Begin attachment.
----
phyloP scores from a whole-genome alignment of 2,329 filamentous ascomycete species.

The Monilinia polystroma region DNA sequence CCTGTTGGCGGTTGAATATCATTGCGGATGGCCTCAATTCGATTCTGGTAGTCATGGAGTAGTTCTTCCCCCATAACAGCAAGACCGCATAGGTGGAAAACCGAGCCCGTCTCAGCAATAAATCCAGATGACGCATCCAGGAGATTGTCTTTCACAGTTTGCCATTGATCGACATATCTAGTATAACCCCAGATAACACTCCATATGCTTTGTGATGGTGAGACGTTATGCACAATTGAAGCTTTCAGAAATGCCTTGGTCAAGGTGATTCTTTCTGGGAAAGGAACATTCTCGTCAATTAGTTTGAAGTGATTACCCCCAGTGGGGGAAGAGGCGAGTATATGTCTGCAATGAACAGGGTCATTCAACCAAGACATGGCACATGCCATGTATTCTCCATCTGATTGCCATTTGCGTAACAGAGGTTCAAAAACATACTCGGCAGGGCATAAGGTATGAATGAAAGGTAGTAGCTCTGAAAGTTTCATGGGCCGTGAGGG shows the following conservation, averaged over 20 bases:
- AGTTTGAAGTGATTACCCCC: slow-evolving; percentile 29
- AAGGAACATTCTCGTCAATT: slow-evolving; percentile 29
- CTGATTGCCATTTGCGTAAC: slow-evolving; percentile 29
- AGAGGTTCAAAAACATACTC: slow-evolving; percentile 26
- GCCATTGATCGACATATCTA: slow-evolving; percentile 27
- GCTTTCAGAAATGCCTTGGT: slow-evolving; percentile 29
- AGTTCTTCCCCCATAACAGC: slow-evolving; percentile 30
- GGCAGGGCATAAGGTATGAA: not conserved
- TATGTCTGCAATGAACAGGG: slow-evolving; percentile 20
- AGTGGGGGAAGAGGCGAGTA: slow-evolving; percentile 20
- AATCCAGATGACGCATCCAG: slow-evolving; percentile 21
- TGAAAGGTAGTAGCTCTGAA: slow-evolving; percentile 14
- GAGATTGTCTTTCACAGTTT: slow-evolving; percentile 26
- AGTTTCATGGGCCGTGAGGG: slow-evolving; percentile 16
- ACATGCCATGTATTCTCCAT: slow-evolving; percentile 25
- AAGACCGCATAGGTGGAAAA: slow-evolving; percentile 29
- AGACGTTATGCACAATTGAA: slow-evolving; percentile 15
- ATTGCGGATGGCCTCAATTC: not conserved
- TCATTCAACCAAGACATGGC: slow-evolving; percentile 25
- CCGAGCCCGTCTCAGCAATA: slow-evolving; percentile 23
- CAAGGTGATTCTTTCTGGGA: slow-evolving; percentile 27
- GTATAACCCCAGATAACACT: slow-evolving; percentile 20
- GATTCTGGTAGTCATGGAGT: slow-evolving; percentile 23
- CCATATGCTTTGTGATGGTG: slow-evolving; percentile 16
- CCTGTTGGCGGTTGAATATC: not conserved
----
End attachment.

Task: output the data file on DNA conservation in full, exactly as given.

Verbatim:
phyloP scores from a whole-genome alignment of 2,329 filamentous ascomycete species.

The Monilinia polystroma region DNA sequence CCTGTTGGCGGTTGAATATCATTGCGGATGGCCTCAATTCGATTCTGGTAGTCATGGAGTAGTTCTTCCCCCATAACAGCAAGACCGCATAGGTGGAAAACCGAGCCCGTCTCAGCAATAAATCCAGATGACGCATCCAGGAGATTGTCTTTCACAGTTTGCCATTGATCGACATATCTAGTATAACCCCAGATAACACTCCATATGCTTTGTGATGGTGAGACGTTATGCACAATTGAAGCTTTCAGAAATGCCTTGGTCAAGGTGATTCTTTCTGGGAAAGGAACATTCTCGTCAATTAGTTTGAAGTGATTACCCCCAGTGGGGGAAGAGGCGAGTATATGTCTGCAATGAACAGGGTCATTCAACCAAGACATGGCACATGCCATGTATTCTCCATCTGATTGCCATTTGCGTAACAGAGGTTCAAAAACATACTCGGCAGGGCATAAGGTATGAATGAAAGGTAGTAGCTCTGAAAGTTTCATGGGCCGTGAGGG shows the following conservation, averaged over 20 bases:
- AGTTTGAAGTGATTACCCCC: slow-evolving; percentile 29
- AAGGAACATTCTCGTCAATT: slow-evolving; percentile 29
- CTGATTGCCATTTGCGTAAC: slow-evolving; percentile 29
- AGAGGTTCAAAAACATACTC: slow-evolving; percentile 26
- GCCATTGATCGACATATCTA: slow-evolving; percentile 27
- GCTTTCAGAAATGCCTTGGT: slow-evolving; percentile 29
- AGTTCTTCCCCCATAACAGC: slow-evolving; percentile 30
- GGCAGGGCATAAGGTATGAA: not conserved
- TATGTCTGCAATGAACAGGG: slow-evolving; percentile 20
- AGTGGGGGAAGAGGCGAGTA: slow-evolving; percentile 20
- AATCCAGATGACGCATCCAG: slow-evolving; percentile 21
- TGAAAGGTAGTAGCTCTGAA: slow-evolving; percentile 14
- GAGATTGTCTTTCACAGTTT: slow-evolving; percentile 26
- AGTTTCATGGGCCGTGAGGG: slow-evolving; percentile 16
- ACATGCCATGTATTCTCCAT: slow-evolving; percentile 25
- AAGACCGCATAGGTGGAAAA: slow-evolving; percentile 29
- AGACGTTATGCACAATTGAA: slow-evolving; percentile 15
- ATTGCGGATGGCCTCAATTC: not conserved
- TCATTCAACCAAGACATGGC: slow-evolving; percentile 25
- CCGAGCCCGTCTCAGCAATA: slow-evolving; percentile 23
- CAAGGTGATTCTTTCTGGGA: slow-evolving; percentile 27
- GTATAACCCCAGATAACACT: slow-evolving; percentile 20
- GATTCTGGTAGTCATGGAGT: slow-evolving; percentile 23
- CCATATGCTTTGTGATGGTG: slow-evolving; percentile 16
- CCTGTTGGCGGTTGAATATC: not conserved